Editorials: Making Georgia, U.S. election systems more secure | Wenke Lee/Atlanta Journal Consitution

For the better part of the past year, I served as the cybersecurity expert to Georgia’s “Secure, Accessible, and Fair Elections (SAFE) Commission” – a group tasked with recommending new, more secure voting equipment and procedures in our state. The result of much discussion is that I (along with 24 other computer scientists at universities, labs, industry and the nonpartisan organization Verified Voting) advocated for a return to paper ballots. Now, as Congress examines the same, more states could move in this direction. I’d like to explain the irony behind why cybersecurity experts recommend voting on paper and new approaches we all must reconsider going forward. Read More

Virginia: Virginia senators introduce bipartisan amendment to change redistricting | WHSV

As Virginia lawmakers get started on the 2019 session of the General Assembly, an unlikely bipartisan duo has a proposal to fix gerrymandering in the commonwealth. Senator Emmett Hanger, a Republican representing Augusta County in the Shenandoah Valley, and Senator Mamie Locke, a Democrat representing Hampton in the Eastern Shore, have joined forces to propose a bill that would take redistricting out of the hands of politicians and create an independent commission of citizens tasked with drawing election boundaries. “You can’t take politics out of the redistricting process, it’s political in nature, but you can set up a process if our constitution allows it,” Senator Hanger told us. Read More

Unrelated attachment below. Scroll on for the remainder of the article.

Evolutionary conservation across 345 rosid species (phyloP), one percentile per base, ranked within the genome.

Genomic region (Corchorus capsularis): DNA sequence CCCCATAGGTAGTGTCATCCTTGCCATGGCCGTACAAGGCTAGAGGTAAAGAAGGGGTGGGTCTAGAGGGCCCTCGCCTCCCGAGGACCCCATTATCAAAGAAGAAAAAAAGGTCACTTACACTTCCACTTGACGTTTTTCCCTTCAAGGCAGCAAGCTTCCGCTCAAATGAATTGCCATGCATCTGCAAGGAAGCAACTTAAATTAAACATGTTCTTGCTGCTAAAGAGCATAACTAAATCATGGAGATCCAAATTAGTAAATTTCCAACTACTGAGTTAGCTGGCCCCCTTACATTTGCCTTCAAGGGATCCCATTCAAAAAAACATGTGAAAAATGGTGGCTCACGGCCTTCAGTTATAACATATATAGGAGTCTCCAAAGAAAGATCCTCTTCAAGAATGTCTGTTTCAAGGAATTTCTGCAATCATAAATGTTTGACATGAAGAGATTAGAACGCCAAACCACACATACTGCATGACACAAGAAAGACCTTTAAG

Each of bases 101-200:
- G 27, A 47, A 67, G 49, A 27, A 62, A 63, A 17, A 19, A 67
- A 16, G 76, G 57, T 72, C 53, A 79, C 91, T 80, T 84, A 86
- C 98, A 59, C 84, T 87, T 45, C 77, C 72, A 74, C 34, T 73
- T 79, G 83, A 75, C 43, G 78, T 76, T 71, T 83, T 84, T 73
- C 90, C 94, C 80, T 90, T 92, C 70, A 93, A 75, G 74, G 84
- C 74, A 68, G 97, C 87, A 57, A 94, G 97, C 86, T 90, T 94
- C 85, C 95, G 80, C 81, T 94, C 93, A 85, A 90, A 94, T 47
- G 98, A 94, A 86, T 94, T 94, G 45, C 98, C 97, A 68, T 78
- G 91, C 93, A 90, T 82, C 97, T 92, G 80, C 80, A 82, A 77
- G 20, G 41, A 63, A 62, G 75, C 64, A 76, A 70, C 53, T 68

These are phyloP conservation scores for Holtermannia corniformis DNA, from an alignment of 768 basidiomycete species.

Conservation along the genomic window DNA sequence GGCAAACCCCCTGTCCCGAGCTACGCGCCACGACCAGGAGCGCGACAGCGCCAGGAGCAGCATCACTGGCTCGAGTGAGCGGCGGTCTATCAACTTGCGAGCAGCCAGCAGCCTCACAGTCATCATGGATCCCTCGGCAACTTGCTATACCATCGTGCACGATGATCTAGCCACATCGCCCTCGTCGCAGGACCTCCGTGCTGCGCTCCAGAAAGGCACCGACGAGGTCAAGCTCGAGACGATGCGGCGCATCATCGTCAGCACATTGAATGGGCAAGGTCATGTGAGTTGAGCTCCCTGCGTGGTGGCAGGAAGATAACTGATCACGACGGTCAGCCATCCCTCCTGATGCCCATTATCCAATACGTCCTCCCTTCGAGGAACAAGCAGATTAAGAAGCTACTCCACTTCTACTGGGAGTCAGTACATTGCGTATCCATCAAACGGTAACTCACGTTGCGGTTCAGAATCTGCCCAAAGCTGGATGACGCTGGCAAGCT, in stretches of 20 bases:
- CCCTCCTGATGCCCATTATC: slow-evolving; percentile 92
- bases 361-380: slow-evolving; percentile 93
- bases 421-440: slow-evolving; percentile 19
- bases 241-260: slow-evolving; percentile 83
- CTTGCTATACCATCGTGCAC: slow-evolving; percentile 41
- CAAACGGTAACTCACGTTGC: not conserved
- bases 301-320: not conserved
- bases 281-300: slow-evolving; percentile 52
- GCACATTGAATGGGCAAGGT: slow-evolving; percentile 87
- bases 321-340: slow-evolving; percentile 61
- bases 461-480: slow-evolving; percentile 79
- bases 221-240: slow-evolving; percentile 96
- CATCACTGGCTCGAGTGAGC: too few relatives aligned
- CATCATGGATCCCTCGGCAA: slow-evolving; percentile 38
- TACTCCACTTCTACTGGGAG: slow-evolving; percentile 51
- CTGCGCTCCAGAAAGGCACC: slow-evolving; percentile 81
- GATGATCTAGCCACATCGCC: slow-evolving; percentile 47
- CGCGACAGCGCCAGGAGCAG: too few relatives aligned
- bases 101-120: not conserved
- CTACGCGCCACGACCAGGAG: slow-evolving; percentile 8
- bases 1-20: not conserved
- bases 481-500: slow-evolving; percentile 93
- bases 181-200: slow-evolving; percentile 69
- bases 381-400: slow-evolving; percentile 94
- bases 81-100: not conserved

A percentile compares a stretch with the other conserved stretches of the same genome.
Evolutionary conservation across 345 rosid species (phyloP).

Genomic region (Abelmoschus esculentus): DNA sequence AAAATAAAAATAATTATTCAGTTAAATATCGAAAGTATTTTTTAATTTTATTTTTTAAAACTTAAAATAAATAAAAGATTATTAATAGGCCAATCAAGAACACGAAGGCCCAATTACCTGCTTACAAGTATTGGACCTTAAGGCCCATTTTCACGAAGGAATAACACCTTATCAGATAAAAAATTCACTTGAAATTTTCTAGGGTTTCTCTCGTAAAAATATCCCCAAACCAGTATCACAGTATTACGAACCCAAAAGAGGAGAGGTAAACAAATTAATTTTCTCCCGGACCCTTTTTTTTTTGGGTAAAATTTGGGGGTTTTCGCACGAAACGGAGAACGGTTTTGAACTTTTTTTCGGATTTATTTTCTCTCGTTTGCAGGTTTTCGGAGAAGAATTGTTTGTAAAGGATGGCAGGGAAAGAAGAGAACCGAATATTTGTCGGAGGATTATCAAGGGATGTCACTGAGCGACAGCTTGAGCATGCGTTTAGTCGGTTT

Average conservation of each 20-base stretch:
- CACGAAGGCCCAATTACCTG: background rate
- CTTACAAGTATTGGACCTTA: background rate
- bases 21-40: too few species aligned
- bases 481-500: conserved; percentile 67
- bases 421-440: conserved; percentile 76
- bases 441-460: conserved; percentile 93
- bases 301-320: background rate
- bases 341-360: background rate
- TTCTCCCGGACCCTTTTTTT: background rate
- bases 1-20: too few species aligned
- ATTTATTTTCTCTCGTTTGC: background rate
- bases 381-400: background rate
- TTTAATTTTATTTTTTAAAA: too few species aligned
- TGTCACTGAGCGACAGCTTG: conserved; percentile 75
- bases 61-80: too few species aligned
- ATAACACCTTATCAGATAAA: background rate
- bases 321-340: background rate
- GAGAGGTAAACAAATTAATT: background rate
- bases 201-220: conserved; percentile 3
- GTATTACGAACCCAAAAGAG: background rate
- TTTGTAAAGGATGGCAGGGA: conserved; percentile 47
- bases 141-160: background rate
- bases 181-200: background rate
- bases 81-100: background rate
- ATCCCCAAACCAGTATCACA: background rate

Editorials: On Martin Luther King’s 90th birthday, a reminder of how far we have come and how far we still have to go | Peniel E. Joseph/The Washington Post

Dr. Martin Luther King Jr., one of the architects of America’s struggle for racial justice, would have been 90 years old on Tuesday. This year also marks the 400th anniversary of the arrival of enslaved Africans on the shores of Jamestown, Va., the dawn of the black experience in what would become the United States. These two historic milestones offer us an opportunity to examine King’s political legacy, influence and resonance in our own time. The modern civil rights struggle represented a Second American Reconstruction, the sequel to the nation’s original post-Civil War attempt to fundamentally remake the nation as a true democracy. These efforts ended in the heartbreak of massive anti-black violence, lynching, imprisonment and land dispossession. By the end of the 19th century, America had indeed been remade, not as a racially integrated democracy but as an apartheid state euphemistically referred to as Jim Crow. Read More